Revolutionising electric vehicle reliability comes down to four layers of crystal 

electric vehicle

Thanks to funding from the EPSRC, the University of Bristol’s Dr. Saeed Jahdi is working closely with the Compound Semiconductor Applications Catapult as part of his Researcher in Residence placement to investigate how reliable the latest Silicon Carbide (SiC) Power devices are: a key component for an electric vehicle.

These devices are crucial for heavy-duty tasks, like being part of the circuit that controls the flow of electrical energy in electric vehicles. Speaking of the project, Saeed said: “Reliability is a key criterion in assessment of performance of power devices in heavy-duty applications. Understanding these enable more sustainable designs.

“We’re hoping to shed light on reliability metrics of state-of-the-art SiC power devices for specific applications in electric vehicles and ancillary circuits.”

Dr. Jahdi and his team are specifically looking at SiC Metal-Oxide-Semiconductor Field-Effect Transistors (MOSFETs) and Bipolar Junction Transistors (BJTs). They found that the 4H-SiC Bipolar Junction Transistors (BJTs) show promising signs of being more reliable and robust compared to traditional Silicon (Si) BJTs.  

The ‘4H’ refers to a specific four-layer repeat pattern crystal structure of Silicon Carbide (SiC), used to describe the arrangement of atoms in a crystal lattice. 

The tests focused on how well these devices perform under stress, especially at high temperatures. It is seen that 4H-SiC BJTs have better current gain and remain stable even when there are rapid changes in the electrical input.

The team used advanced computer simulations to analyse the performance of SiC BJTs in different situations. Interestingly, they found that the significant delays in Silicon BJTs when turning on and off are minimal in 4H-SiC BJTs. However, SiC BJTs are more sensitive to sudden increases in current. The research now continues to analyse the reliability metrics of the latest generations of 4H-SiC power MOSFETs.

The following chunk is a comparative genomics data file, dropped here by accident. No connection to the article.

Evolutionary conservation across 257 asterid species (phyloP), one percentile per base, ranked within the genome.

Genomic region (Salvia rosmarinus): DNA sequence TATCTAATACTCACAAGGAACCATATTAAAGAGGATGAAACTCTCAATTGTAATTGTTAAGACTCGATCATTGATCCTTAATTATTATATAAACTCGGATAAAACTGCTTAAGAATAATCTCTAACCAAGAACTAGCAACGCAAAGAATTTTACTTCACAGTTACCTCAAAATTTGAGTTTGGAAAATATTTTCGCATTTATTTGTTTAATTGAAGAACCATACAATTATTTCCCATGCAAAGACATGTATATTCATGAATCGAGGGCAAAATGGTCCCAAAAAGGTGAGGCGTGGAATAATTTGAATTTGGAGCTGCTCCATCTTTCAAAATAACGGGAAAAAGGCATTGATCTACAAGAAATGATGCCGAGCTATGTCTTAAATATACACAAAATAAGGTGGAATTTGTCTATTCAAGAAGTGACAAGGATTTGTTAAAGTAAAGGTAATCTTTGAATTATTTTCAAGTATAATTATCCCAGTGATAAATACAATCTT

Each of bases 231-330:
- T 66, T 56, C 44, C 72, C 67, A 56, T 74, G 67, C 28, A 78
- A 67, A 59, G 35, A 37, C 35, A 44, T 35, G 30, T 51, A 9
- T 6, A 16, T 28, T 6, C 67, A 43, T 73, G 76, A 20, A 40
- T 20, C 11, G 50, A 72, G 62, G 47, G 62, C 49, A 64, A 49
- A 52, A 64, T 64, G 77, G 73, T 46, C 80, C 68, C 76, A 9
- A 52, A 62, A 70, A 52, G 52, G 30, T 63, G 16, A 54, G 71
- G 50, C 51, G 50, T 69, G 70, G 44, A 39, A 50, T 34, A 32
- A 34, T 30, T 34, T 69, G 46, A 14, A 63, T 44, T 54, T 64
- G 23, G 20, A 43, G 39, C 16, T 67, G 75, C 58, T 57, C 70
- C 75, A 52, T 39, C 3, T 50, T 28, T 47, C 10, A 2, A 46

Speaking on his experience at the compound semiconductor Applications Catapult, Saeed said: “From day one, you can feel the good vibes and everyone’s got your back. It’s not just about doing research; it’s about doing it together. The labs are top-notch, and there’s this awesome vibe that just makes you want to dive into groundbreaking stuff.” 

Dr. Saeed Jahdi is a Senior Lecturer in Power Electronics at the University of Bristol

Dr Ingo Ludtke, Head of Power Electronics at CSA Catapult said: “We are delighted that CSA Catapult can collaborate with universities as part of the Researchers in Residence scheme. This scheme allows CSA Catapult to develop stronger links between universities and industry, accelerating research and technology development within key areas.”

“SiC reliability is of particular interest and we are very fortunate to be able to support Saeed’s investigations.”

This research is important for improving the reliability of the latest SiC power devices, especially for use in an electric vehicle and related circuits. The goal is to make these devices more dependable for a wide range of applications. 

Dr Saeed Jahdi is working with Compound Semiconductor Applications Catapult as part of his Researcher in Residence placement. Do you have a research idea like Saeed’s? Tranche 4 of the scheme opens in Spring 2024.

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